So there you have it.  I changed the way I watered my greens and coincidentally had the easiest year watering my greens, reduced my wetting agent cost by a lot, didn't require any fungicides, and slept well at night. I highly suggest that others give this a try on their course and maybe you will see similar success.


It was dry, any area that wasn't irrigated looked like this mid summer. Chambers Bay wasn't the only one :)

Saturday, 9 January 2016

Pesticide Use Summary 2015

2015 was my second full year tracking my pesticide use costs and EIQ in a detailed way. Overall I think my year was as good as can be expected as far as disease management goes. For the most part I was able to keep things under control and I came in under budget for costs and EIQ. As always I still only use pesticides on my putting greens which make up less than 1% of the total area of the golf course property (1 acre of 0.4ha).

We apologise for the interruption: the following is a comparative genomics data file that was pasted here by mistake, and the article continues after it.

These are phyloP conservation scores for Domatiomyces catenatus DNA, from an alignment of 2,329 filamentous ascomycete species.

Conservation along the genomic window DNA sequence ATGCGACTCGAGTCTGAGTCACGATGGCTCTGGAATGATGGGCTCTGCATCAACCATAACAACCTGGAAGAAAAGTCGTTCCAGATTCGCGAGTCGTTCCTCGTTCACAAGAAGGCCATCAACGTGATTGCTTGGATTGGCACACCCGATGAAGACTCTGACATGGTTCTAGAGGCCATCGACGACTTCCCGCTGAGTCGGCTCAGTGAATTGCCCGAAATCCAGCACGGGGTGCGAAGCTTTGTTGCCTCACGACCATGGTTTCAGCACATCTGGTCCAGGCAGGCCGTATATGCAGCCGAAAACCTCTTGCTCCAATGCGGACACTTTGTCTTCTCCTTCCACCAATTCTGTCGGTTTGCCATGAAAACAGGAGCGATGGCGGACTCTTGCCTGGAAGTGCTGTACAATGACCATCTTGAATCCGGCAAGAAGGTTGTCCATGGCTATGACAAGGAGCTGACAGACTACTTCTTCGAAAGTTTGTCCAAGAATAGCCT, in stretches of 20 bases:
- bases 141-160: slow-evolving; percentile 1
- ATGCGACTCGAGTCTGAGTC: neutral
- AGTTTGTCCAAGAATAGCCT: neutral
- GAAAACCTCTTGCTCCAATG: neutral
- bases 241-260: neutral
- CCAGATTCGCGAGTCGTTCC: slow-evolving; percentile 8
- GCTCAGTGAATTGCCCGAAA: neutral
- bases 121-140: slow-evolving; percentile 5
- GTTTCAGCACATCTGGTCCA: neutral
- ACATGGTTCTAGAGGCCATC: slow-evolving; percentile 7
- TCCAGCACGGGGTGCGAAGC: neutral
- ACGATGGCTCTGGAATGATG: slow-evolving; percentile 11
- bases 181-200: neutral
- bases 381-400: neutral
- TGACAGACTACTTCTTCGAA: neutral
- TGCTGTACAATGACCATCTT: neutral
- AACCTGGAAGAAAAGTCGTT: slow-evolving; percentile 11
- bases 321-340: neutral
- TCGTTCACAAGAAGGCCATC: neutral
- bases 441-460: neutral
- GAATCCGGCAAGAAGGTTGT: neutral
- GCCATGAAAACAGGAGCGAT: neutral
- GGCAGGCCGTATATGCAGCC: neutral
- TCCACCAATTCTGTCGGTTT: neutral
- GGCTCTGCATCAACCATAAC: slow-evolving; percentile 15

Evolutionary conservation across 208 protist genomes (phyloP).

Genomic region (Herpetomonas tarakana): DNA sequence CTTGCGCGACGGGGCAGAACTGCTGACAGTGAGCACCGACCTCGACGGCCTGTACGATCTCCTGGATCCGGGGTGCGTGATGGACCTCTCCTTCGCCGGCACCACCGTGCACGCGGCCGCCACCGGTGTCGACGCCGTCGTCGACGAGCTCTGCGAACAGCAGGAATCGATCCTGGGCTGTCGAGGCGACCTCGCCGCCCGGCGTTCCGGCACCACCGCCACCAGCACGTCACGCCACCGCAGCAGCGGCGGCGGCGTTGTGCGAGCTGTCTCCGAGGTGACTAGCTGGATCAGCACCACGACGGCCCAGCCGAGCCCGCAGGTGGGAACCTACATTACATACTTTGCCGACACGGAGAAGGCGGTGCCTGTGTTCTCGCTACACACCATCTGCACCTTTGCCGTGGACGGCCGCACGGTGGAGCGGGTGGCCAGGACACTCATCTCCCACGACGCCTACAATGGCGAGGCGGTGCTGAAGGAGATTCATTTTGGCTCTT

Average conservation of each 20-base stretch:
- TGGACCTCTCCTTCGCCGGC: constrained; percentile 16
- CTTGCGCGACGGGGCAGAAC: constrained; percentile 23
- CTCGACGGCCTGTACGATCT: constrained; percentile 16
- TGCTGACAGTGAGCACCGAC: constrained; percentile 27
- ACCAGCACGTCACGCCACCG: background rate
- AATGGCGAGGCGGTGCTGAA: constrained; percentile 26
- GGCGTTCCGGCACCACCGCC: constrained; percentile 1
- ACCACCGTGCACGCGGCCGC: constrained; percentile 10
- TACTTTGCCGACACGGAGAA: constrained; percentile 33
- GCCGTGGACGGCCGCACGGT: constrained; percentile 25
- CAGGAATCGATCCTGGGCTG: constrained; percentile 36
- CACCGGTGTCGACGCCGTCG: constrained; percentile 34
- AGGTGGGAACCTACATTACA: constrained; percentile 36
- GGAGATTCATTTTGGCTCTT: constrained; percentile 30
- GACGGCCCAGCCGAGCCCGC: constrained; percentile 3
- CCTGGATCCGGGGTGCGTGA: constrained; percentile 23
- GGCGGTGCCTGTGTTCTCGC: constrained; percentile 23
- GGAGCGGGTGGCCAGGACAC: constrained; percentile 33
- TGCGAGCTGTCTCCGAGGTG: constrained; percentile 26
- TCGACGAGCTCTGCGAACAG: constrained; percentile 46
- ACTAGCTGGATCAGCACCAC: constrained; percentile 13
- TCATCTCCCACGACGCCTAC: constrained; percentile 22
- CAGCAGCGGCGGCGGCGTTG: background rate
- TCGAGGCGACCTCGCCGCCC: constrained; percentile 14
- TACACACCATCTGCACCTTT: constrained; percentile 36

In 2015 I spent less on pesticide for the golf course than any other year in recent memory. I think the reason why I was able to spend less this year was that we had a very dry summer and I was able to go from mid May to late August without a broadcast pesticide spray on my greens. I have had further success this fall with my last broadcast pesticide application occurring on Oct 23rd 2015. That's over 80 days ago!
This year I was made aware that the EIQ is a flawed method to determine the actual impact of pesticides on the environment. Here is an article that explains these flaws. Still, the EIQ is still somewhat better than using the mass of active ingredient applied as a measure of the environmental impact a specific product has. This is still the way that the vast majority of people track their pesticide use. Therefore I will still track EIQ as it is the best I have at the current time and will begin to look for new alternative methods to track pesticide impacts in a meaningful way.